The union says it is looking out for the best interests of the players, but I can’t see how this is what’s best for them. What’s truly best for them would be for the union to allow them to go to the draft with their families, let them go through the process, let them fly to the city they are drafted and meet with the coaches to get their playbook and any instructions/advice, let them meet the local media, and then join the other players in staying away. I fail to see what the harm would be in this situation.
It would be good for the players to have their moment as well as to be able to get some information from their teams on what to expect, how they might be used, and things they should be working on while locked out. It would be good for the fans to still get to experience the draft they love and to get a brief introduction to their new favorite players. Instead, the union continues to suck the joy out of football.
Obviously under the laws of this nation, the players union is not doing anything they don’t have the right to do. But just because you have the right to do something, it doesn’t mean you are immune from criticism for your actions. The union is wrong here, and they know it.
When the immediate loud criticism began raining down on them yesterday, they quickly leaked information to let everyone know they were merely offering abstaining from the draft as a “suggestion” to the players, not an order. Now they’re talking about a number of other ridiculous alternatives, including holding their own ceremonies elsewhere in New York City and/or doing some kind of bizarre social media coverage of the players who get drafted.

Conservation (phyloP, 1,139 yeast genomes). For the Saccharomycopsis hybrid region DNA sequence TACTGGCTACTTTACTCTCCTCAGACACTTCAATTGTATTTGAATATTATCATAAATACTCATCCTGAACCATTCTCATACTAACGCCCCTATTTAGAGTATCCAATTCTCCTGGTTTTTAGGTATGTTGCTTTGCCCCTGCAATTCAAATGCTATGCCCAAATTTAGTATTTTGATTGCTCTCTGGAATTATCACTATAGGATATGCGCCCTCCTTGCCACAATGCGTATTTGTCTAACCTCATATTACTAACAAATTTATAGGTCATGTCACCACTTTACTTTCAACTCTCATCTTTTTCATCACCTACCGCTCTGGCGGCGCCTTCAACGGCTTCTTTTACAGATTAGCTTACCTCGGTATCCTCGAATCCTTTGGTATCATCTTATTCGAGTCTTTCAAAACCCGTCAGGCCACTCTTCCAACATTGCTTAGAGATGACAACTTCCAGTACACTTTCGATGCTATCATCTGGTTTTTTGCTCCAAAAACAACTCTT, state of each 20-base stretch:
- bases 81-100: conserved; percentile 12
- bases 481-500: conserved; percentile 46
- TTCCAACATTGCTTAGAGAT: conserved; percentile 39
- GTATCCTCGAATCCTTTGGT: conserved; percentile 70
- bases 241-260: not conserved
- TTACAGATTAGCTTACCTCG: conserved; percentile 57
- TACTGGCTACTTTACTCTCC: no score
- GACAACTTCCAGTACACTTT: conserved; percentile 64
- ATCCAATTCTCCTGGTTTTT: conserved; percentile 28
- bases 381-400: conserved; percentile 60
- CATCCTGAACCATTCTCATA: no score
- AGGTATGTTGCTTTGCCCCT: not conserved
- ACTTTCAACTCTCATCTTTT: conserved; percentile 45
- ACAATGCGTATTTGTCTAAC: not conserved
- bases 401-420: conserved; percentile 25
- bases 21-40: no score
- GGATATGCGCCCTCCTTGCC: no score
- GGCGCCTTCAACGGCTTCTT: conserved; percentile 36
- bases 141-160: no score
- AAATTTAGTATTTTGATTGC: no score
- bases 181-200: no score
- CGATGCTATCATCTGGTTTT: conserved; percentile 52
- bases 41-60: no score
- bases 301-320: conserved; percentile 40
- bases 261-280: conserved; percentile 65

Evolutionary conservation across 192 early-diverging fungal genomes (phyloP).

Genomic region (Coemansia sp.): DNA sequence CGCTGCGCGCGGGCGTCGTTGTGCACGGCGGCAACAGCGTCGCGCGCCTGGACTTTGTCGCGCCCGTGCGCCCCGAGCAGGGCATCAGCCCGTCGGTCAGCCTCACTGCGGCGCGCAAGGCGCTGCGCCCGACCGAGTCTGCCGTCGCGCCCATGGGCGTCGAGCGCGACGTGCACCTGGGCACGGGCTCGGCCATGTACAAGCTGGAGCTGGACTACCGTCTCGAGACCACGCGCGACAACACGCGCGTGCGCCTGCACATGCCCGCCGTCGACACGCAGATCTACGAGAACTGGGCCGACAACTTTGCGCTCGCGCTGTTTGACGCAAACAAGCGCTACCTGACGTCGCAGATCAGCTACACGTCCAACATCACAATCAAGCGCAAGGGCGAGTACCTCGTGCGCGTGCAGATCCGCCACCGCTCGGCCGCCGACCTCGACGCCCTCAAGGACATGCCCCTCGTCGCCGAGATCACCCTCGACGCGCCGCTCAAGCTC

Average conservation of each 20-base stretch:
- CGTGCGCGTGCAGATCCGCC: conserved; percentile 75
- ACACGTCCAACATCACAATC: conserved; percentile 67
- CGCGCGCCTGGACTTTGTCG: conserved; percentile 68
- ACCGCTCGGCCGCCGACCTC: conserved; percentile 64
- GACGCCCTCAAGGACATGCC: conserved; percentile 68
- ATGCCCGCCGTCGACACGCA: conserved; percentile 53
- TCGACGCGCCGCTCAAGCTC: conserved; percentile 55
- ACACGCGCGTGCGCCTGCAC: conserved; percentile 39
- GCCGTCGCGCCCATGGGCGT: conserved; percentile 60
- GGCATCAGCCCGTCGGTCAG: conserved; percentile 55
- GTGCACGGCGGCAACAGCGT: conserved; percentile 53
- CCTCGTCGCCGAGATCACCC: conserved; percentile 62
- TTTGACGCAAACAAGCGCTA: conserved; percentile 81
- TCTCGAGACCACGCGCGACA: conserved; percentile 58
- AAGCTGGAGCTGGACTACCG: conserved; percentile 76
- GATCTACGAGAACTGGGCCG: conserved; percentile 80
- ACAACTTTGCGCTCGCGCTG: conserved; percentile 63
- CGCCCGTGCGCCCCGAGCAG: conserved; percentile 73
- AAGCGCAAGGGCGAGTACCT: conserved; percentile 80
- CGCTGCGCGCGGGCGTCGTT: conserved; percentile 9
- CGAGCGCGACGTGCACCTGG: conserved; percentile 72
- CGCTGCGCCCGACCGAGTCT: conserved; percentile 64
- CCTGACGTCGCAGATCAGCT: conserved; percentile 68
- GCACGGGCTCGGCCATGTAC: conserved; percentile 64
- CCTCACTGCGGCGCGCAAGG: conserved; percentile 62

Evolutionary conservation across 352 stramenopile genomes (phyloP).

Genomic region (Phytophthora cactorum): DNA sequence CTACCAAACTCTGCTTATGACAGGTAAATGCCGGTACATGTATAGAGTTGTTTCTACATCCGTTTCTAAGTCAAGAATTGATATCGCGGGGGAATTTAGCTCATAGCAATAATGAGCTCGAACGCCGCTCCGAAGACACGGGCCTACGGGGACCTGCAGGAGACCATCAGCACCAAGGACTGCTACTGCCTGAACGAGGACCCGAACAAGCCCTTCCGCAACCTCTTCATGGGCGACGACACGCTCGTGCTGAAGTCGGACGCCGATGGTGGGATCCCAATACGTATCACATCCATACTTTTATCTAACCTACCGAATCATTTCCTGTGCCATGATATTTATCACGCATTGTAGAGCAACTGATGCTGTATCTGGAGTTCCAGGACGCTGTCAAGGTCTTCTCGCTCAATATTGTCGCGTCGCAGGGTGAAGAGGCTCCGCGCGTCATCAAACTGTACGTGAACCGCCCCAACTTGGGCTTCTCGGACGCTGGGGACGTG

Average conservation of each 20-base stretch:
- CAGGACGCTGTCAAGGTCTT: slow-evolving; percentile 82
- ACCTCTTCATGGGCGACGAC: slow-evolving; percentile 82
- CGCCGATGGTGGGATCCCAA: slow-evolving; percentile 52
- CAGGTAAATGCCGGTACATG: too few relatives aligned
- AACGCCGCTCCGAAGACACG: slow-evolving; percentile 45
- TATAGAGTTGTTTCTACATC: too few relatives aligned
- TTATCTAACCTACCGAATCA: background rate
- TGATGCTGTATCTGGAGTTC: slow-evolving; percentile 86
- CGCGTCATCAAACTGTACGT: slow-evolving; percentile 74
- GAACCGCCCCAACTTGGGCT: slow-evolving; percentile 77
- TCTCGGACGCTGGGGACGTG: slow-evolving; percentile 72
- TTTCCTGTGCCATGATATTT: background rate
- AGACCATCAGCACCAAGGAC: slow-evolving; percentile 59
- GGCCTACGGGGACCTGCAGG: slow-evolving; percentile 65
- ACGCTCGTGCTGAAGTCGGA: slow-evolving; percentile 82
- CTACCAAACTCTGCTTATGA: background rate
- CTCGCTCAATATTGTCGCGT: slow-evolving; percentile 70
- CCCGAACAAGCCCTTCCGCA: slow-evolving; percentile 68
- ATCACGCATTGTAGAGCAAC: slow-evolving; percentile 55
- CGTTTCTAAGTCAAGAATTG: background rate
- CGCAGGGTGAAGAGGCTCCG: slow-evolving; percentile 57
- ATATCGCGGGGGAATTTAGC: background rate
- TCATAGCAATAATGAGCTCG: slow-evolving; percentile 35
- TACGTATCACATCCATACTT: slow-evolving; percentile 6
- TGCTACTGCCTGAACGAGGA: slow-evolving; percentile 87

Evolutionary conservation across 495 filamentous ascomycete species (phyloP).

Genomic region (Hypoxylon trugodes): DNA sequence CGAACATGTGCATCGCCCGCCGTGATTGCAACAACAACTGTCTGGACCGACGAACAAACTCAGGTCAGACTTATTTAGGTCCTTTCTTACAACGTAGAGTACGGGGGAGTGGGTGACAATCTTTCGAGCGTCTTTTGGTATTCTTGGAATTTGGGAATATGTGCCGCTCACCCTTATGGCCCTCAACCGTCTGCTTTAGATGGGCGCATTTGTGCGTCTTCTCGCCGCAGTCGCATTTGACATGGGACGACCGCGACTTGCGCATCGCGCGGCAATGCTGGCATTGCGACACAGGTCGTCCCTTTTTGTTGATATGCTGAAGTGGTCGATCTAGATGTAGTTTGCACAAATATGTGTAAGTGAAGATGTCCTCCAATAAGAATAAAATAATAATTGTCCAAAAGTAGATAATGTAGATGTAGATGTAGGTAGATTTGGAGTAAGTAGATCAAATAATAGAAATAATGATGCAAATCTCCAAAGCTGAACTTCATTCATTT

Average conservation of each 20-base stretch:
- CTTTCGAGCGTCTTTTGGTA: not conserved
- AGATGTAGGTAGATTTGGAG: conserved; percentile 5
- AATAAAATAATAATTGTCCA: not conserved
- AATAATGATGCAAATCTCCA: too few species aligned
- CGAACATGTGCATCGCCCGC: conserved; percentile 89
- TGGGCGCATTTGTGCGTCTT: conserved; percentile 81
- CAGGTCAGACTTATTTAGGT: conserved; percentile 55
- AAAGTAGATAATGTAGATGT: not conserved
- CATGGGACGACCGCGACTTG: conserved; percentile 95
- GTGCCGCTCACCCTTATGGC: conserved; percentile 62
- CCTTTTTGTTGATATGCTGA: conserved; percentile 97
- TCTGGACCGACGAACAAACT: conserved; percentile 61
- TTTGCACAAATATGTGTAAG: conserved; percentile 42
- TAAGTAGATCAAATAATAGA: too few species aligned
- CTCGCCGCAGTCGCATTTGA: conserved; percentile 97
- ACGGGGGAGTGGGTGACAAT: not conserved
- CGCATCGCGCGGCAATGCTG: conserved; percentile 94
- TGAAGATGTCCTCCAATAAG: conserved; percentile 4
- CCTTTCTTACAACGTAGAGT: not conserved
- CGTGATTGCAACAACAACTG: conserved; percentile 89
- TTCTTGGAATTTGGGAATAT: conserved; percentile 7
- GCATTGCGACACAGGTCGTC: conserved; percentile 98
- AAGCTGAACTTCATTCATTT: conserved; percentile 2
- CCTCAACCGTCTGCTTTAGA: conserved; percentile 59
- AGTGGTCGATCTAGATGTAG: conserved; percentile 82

No matter how you spin it, it’s still an alternative. It’s not the real deal, and it’s a moment these players will never get back. The Players Association had better think long and hard about whether they really want to be so vindictive as to take away this moment from players who haven’t even yet had a voice in their union yet. Dragging young men into the ugliness of this war before they’ve even yet to earn one single paycheck or play in one single game seems to me to be a bit much.
Hopefully the players union will come to their senses and do the right thing and let the players attend the draft. Furthermore, hopefully both the players and the owners can all get their heads on straight and find a solution to this problem without dragging this out in court. Don’t cross your fingers on that one, though. With no more rights to collectively bargain thanks to this decertification charade, this situation seems almost certain to drag out the entire summer. Enjoy your offseason, football fans.